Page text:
Common Ground Community Concerts
at the Dobbs Ferry Historical Society, 12 Elm St., Dobbs Ferry
Front Porch Jamboree & Potluck Picnic
Join us on the lawn of the Dobbs Ferry Historical Society for the Common Ground Front Porch Jamboree and Potluck Picnic. Featuring live music by: Radoslav Lorkovic, Andrea Asprelli and Abby Hollander, Greetings from Anywhere, Eric Lee and Jacob Bernz. Bring the kids, pack a picnic (and something to share at the potluck table), and help us celebrate a mid-summers eve in style.
Drawing from a multitude of influences ranging from elegant classical and jazz styles to the rawest, most basic blues, country and soul, Radoslav Lorković has taken on an unusually broad musical spectrum and refined it into his distinctive piano style. His tenure on the R&B and folk circuits has culminated in five critically acclaimed solo recordings and numerous appearances on the recordings of and performances with artists including Odetta, Jimmy LaFave, Ribbon of Highway Woody Guthrie Tribute, Greg Brown, Richard Shindell, Ellis Paul, Ronny Cox, Dave Moore, Andy White, and Bo Ramsey. His thirty year touring career has led him from the taverns of the upper Mississippi River to the castles of Italy, The Canary Islands, The Yup’ik villages of Alaska, The Kennedy Center and Carnegie Hall.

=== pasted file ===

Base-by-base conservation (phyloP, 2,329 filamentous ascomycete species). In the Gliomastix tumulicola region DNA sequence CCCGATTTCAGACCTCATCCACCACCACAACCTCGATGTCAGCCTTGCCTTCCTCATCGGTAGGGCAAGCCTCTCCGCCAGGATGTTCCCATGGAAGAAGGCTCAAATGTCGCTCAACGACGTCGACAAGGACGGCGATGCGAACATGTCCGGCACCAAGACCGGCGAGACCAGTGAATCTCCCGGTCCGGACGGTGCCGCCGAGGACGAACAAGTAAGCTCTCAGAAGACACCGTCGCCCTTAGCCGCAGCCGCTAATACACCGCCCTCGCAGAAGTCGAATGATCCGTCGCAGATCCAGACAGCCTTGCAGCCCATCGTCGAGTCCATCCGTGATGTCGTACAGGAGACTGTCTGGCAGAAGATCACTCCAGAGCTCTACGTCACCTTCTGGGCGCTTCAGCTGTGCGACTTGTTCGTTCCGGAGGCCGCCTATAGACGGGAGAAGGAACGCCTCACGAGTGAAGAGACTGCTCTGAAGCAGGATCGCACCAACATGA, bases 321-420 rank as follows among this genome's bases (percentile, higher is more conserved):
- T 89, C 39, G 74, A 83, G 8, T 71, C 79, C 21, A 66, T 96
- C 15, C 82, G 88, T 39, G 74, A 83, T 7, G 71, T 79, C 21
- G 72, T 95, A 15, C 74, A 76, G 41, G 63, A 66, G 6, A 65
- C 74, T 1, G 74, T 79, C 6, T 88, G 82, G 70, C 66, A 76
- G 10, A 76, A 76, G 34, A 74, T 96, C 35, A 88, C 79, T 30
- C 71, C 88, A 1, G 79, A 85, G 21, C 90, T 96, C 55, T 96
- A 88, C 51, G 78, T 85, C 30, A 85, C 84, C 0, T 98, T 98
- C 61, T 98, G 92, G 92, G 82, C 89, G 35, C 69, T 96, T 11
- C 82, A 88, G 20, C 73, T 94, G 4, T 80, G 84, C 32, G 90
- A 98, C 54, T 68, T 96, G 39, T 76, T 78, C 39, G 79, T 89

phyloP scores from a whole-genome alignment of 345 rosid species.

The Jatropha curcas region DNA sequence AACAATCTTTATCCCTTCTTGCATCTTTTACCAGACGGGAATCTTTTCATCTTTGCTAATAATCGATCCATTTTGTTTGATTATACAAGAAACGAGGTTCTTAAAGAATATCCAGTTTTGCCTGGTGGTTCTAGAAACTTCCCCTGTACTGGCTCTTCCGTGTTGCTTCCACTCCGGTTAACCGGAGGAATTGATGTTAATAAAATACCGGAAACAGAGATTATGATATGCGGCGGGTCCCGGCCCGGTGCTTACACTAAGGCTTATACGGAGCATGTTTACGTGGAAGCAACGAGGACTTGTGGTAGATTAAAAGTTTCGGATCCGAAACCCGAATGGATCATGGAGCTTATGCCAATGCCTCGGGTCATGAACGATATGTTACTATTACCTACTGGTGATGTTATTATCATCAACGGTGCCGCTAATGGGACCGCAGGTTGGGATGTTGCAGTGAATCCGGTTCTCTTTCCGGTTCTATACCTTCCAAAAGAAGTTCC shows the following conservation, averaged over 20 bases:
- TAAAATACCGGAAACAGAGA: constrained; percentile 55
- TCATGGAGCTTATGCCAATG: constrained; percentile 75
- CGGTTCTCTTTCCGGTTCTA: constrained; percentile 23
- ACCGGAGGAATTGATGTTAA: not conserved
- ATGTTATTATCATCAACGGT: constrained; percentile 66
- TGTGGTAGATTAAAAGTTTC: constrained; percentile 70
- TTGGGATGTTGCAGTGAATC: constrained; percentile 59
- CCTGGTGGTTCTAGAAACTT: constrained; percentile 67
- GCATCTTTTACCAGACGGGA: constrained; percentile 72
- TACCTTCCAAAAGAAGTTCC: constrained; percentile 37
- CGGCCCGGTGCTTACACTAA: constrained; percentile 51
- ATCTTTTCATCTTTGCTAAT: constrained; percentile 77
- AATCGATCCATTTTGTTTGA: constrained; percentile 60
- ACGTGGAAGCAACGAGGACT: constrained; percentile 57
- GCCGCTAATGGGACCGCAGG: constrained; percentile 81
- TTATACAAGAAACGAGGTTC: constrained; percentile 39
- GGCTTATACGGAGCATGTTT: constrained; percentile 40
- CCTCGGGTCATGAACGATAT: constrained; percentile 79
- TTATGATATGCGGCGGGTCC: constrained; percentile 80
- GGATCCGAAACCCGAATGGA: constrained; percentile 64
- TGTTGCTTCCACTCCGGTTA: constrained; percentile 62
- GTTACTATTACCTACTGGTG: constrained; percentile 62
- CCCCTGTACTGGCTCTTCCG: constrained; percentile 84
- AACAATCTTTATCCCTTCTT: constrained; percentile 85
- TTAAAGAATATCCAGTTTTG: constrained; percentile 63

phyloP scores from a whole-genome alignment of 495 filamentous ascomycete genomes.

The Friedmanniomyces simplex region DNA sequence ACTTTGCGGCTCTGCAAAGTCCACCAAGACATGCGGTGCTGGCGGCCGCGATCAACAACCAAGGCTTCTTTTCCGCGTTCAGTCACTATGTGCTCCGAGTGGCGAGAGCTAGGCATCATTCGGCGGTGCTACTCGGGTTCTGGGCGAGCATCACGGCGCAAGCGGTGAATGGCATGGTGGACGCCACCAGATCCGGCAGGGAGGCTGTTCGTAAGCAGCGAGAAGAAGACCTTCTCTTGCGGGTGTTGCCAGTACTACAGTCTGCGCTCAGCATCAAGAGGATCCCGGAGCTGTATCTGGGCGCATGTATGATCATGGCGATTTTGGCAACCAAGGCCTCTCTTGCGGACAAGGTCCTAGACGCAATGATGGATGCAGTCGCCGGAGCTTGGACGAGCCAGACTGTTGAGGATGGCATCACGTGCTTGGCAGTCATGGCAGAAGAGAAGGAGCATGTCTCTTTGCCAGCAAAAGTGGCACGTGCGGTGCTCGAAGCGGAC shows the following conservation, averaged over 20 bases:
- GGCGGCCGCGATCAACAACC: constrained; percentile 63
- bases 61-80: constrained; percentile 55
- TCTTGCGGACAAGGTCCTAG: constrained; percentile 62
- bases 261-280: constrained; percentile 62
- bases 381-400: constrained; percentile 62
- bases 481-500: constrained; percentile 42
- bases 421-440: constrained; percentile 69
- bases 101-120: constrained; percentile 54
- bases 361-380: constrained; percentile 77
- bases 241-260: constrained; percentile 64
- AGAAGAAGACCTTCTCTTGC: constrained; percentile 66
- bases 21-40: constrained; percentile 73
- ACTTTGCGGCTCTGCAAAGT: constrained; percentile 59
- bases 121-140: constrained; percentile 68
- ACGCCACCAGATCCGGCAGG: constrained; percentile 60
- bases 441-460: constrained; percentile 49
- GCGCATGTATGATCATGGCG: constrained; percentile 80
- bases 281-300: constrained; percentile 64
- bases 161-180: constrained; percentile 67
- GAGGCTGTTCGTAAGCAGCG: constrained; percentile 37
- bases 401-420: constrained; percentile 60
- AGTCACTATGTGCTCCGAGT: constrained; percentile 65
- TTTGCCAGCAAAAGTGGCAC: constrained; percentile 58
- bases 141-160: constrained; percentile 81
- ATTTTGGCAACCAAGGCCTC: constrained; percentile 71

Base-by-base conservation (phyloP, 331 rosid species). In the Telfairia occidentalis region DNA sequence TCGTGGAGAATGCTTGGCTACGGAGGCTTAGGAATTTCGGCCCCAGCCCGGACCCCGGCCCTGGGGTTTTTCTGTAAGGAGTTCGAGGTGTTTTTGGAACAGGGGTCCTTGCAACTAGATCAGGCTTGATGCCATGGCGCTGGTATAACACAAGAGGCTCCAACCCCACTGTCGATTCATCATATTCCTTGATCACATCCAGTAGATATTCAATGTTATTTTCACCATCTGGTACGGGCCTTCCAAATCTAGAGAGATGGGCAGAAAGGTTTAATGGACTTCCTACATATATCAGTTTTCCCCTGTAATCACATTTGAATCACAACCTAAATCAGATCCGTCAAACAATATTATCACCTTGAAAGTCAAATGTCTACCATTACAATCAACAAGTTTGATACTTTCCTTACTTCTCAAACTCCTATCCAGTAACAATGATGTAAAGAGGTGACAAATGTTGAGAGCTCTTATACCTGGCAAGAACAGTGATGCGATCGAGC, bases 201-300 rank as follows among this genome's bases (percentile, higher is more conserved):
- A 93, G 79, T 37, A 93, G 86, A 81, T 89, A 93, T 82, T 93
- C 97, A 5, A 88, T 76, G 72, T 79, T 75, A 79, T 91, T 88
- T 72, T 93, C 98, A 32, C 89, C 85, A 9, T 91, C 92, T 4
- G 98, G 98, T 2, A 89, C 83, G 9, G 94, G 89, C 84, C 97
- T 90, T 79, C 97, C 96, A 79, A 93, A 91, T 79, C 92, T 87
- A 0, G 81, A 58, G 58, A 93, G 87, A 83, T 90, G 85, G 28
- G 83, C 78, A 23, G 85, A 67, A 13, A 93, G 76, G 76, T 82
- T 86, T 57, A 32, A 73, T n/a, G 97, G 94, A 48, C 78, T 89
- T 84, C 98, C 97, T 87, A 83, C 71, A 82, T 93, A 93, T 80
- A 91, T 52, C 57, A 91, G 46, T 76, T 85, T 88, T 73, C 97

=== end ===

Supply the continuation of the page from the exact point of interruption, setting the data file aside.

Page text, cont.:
Abby Hollander & Andrea Asprelli are classic country and bluegrass duo vocalists and instrumentalists. With Abby on bass, Andrea on fiddle, and some of NYC’s finest pickers backing them up, Abby & Andrea capture a classic country sound with a modern feminine edge. Abby grew up in Woodstock, NY and has studied diverse aspects of voice, music, and theatre. Coming from a family of musicians, she was raised on an eclectic mix of bluegrass, country, and jazz, absorbed some swing and blues from a stint in Austin, TX, and finally settled in New York to make music in 2011. Originally from Colorado, Andrea is a classically trained violinist and community-taught fiddler, shaped largely by bluegrass subcultures from Northampton to Syracuse to New Haven and most recently Brooklyn, NY. Both Abby and Andrea are award-winning songwriters in their own right, and are front women in the Abby Hollander Band and Cricket Tell the Weather, respectively. As a duo, the project features the more classic and traditional sounds and songs of the musical heroes that have shaped these two prominent young voices in Brooklyn’s roots music scene.